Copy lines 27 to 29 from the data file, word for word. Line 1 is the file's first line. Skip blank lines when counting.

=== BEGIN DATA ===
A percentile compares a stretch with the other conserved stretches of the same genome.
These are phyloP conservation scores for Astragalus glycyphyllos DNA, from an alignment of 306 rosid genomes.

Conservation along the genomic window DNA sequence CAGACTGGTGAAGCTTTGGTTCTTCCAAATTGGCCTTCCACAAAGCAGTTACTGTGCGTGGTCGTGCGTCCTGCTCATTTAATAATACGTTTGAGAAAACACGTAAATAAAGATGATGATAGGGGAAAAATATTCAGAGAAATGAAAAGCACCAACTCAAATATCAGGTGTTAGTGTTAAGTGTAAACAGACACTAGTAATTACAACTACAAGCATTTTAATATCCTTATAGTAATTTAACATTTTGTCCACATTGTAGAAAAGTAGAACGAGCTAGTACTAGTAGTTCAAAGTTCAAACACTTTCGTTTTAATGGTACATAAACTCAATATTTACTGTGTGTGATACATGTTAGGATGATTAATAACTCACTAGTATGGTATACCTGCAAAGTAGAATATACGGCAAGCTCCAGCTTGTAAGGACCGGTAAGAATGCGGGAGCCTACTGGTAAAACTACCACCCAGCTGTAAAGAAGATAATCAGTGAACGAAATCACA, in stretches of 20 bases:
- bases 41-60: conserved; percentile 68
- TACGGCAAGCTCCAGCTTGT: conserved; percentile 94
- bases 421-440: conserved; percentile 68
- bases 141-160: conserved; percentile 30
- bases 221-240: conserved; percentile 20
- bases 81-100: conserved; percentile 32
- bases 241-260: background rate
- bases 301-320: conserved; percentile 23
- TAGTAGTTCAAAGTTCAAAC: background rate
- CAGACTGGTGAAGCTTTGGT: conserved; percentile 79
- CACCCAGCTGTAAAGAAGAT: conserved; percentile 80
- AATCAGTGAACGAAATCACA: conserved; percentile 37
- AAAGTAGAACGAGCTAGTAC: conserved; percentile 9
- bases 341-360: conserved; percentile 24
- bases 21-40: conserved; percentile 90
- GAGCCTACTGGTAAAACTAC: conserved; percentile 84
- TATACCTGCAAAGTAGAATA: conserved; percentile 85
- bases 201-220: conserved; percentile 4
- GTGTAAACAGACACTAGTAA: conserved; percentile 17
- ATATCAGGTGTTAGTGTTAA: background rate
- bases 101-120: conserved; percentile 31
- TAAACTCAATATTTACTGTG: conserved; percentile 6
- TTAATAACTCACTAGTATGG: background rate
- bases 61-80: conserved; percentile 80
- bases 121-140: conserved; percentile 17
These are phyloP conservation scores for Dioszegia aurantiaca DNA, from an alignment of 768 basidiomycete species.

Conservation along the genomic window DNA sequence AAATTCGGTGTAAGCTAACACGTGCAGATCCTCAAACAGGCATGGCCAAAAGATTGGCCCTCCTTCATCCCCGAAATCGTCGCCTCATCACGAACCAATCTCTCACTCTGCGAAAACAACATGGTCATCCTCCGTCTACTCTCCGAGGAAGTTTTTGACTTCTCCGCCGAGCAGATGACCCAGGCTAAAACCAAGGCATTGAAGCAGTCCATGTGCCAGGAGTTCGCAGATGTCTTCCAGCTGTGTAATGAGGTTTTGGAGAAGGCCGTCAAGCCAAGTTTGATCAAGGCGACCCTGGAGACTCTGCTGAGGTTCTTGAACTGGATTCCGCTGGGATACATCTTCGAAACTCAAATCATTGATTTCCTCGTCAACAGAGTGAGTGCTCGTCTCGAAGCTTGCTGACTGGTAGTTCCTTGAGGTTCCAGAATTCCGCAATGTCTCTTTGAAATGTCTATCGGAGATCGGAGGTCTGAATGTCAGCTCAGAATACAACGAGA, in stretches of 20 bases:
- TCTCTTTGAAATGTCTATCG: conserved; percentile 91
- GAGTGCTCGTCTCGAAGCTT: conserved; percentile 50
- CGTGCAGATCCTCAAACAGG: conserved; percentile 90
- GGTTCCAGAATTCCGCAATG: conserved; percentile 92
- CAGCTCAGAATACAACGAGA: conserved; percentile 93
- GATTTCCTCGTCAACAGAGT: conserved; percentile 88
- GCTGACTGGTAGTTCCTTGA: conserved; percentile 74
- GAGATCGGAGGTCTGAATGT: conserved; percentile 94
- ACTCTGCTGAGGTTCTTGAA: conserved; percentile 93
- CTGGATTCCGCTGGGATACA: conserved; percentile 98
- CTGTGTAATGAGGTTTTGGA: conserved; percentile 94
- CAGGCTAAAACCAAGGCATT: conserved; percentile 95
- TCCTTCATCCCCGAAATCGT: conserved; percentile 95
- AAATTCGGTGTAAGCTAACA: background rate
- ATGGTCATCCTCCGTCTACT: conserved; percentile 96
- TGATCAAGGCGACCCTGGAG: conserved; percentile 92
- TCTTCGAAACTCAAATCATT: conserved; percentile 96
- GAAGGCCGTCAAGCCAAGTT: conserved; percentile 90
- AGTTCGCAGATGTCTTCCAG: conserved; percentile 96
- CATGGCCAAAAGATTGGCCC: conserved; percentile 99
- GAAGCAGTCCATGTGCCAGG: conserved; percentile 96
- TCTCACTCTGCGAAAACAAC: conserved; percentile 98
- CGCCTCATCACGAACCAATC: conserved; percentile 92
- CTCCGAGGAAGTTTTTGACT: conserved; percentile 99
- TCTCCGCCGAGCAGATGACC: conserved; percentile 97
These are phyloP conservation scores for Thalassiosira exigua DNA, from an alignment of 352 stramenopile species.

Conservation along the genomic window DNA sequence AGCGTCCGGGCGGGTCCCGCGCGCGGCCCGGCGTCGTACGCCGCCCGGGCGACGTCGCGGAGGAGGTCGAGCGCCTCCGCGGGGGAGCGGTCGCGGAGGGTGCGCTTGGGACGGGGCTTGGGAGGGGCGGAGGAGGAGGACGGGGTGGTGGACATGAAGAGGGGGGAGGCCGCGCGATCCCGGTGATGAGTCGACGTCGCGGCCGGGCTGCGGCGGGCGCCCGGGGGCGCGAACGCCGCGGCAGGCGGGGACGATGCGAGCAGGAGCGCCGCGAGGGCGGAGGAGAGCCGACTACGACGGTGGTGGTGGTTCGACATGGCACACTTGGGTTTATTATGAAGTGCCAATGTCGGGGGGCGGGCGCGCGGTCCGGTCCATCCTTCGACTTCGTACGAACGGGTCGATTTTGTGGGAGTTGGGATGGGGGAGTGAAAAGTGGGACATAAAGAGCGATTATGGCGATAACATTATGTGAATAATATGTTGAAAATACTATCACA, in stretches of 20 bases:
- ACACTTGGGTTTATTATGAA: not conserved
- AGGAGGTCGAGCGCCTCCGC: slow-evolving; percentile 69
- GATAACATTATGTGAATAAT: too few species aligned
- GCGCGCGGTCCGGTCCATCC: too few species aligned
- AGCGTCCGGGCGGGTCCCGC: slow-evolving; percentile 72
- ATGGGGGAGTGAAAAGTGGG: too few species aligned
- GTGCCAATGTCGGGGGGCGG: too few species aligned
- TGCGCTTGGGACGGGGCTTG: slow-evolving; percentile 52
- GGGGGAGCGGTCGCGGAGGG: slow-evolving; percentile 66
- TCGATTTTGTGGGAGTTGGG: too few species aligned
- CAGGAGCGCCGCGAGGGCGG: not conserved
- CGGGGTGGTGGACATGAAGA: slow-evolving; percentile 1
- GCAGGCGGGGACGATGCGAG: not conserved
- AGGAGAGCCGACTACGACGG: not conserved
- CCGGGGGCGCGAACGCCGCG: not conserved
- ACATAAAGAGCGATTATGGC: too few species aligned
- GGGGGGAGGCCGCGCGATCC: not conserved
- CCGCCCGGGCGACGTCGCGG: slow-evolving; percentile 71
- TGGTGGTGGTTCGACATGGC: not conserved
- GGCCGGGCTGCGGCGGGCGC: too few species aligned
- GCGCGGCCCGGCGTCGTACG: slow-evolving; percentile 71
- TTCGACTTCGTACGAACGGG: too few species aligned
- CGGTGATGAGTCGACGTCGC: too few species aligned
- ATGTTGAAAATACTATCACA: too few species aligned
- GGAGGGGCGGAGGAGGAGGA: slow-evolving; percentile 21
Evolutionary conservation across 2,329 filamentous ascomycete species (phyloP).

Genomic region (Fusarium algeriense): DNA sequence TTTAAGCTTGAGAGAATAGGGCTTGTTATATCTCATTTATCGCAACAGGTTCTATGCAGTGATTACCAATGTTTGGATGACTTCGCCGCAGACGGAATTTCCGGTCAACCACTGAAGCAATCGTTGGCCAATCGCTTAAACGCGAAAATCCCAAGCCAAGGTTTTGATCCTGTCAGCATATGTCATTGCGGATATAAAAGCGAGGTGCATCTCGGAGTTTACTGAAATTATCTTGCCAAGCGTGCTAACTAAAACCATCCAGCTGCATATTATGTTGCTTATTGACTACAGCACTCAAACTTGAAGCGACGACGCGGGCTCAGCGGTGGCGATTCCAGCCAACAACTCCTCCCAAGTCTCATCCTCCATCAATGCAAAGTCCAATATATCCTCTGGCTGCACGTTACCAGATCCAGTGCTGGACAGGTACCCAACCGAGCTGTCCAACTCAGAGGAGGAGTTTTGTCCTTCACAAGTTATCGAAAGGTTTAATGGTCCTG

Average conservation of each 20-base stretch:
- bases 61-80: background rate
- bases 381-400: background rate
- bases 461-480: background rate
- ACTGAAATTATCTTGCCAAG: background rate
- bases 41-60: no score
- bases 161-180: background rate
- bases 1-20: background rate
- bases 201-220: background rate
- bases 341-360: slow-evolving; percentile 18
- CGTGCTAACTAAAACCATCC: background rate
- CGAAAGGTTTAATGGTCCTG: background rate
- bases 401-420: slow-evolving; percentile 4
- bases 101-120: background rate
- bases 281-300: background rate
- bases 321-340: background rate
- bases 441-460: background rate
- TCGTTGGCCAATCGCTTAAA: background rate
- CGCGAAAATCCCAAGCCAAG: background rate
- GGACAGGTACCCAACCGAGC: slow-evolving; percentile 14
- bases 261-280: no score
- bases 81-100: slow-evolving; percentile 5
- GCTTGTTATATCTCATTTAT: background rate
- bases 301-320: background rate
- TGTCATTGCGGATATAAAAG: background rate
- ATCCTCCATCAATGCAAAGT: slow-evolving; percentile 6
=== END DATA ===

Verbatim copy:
- bases 61-80: conserved; percentile 80
- bases 121-140: conserved; percentile 17
These are phyloP conservation scores for Dioszegia aurantiaca DNA, from an alignment of 768 basidiomycete species.